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Microsoft promises ‘open and constructive’ approach to employee labor unions

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Microsoft President Brad Smith speaking at Seattle’s Town Hall in 2019. (GeekWire File Photo / Kevin Lisota)

Conceding that the rise of labor unions in tech may ultimately reach its own business, Microsoft released a new set of principles acknowledging the rights of its employees to organize, pledging to work constructively with any who do, and making it clear that it hopes they won’t feel the need.

“Our employees will never need to organize to have a dialogue with Microsoft’s leaders,” wrote Brad Smith, Microsoft’s president, citing existing mechanisms for employee feedback. However, he added, “we recognize that there may be times when some employees in some countries may wish to form or join a union.”

He promised that Microsoft will take an “open and constructive approach.”

“We are committed to collaborative approaches that will make it simpler rather than more difficult for our employees to make informed decisions and to exercise their legal right to choose whether to form or join a union,” he wrote.

The unusual pledge follows a union vote last week by the quality assurance team inside Activision-Blizzard subsidiary Raven Software, maker of Call of Duty. Microsoft needs regulatory approval for its $68.7 billion deal to acquire Activision Blizzard.

Microsoft has made other pre-emptive moves to address potential objections to the deal. President Joe Biden has promised to run the”most pro-union” administration in history, and he has singled out Amazon on the issue.

In an interview with GeekWire, Smith acknowledged the union vote inside Activision-Blizzard but said Microsoft’s motivation was broader.

“That’s obviously part of the constellation of developments that we’ve been paying attention to, as well as lots of other things,” he said. “The principles that we’re announcing today will certainly apply in the future if Activision-Blizzard becomes part of Microsoft.”

Microsoft’s approach contrasts with Amazon, which has opposed the formation of labor unions in its fulfillment network. Workers at an Amazon warehouse in Staten Island, N.Y., became the first in the company’s U.S. workforce to vote to organize in April.

Asked if Microsoft’s move was aimed in part at Amazon, Smith said no.

“We’re trying to fashion the right course for Microsoft,” he said. “Every company is unique, every industry is unique. We’re not trying to say anything about what is good or bad for any other company.”

Another Seattle-area corporate giant, Starbucks, has also been grappling with the rise of unions in its workforce.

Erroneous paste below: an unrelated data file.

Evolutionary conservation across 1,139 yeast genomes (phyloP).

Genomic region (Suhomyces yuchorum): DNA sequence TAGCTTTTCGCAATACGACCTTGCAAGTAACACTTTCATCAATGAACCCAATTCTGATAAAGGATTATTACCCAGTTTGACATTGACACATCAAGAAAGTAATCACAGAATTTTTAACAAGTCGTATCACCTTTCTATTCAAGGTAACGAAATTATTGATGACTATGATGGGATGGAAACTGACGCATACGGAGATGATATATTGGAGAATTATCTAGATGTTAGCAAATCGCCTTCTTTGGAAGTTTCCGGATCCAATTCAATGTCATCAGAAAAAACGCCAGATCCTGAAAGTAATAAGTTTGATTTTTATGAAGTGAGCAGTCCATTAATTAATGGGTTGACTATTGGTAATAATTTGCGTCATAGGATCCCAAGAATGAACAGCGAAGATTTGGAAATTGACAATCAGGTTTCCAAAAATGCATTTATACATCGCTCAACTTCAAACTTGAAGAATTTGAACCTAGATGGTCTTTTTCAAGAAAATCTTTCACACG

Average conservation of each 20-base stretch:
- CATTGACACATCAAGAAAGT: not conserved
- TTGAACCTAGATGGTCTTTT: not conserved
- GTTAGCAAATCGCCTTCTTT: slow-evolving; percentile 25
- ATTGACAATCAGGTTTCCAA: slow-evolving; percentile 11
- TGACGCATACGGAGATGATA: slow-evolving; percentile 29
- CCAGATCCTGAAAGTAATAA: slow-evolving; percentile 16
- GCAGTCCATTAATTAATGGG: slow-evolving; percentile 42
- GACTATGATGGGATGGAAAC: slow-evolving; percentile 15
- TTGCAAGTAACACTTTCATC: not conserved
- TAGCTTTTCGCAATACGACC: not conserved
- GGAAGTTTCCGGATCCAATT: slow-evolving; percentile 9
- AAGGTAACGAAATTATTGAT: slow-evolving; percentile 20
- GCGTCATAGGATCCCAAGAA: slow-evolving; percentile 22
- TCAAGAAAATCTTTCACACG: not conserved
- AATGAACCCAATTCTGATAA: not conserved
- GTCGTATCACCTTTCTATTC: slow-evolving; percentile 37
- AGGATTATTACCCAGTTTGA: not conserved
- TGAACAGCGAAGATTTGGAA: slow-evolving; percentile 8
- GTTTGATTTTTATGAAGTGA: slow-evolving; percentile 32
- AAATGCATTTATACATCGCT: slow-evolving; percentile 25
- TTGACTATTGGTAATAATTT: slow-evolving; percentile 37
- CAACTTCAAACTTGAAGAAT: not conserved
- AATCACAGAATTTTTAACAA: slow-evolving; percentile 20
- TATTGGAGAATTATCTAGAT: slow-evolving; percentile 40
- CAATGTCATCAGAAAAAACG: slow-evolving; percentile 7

AFL-CIO President Liz Shuler said in a statement that Microsoft’s “collaborative approach to working with its employees who seek to organize is a best practice that we look forward to seeing implemented at Microsoft and other companies.”

Microsoft does have some history with unions, dating back to efforts launched in the late 1990s by the Washington Alliance of Technology workers and the Communications Workers of America to organize temporary workers and contractors at the company. Those efforts were ultimately unsuccessful.

Here are the four principles as outlined in Smith’s post:

We believe in the importance of listening to our employees’ concerns. Our employees will never need to organize to have a dialogue with Microsoft’s leaders. Our leaders have an open door policy, and we invest in listening systems and employee resource groups that constantly help us understand better both what is working and where we need to improve. But we recognize that there may be times when some employees in some countries may wish to form or join a union.

We recognize that employees have a legal right to choose whether to form or join a union. We respect this right and do not believe that our employees or the company’s other stakeholders benefit by resisting lawful employee efforts to participate in protected activities, including forming or joining a union.

•  We are committed to creative and collaborative approaches with unions when employees wish to exercise their rights and Microsoft is presented with a specific unionization proposal. In many instances, employee unionization proposals may open an opportunity for Microsoft to work with an existing union on agreed upon processes for employees to exercise their rights through a private agreement. We are committed to collaborative approaches that will make it simpler rather than more difficult for our employees to make informed decisions and to exercise their legal right to choose whether to form or join a union.

Building on our global labor experiences, we are dedicated to maintaining a close relationship and shared partnership with all our employees, including those represented by a union. For several decades, Microsoft has collaborated closely with works councils across Europe, as well as several unions globally. We recognize that Microsoft’s continued leadership and success will require that we continue to learn and adapt to a changing environment for labor relations in the years ahead.

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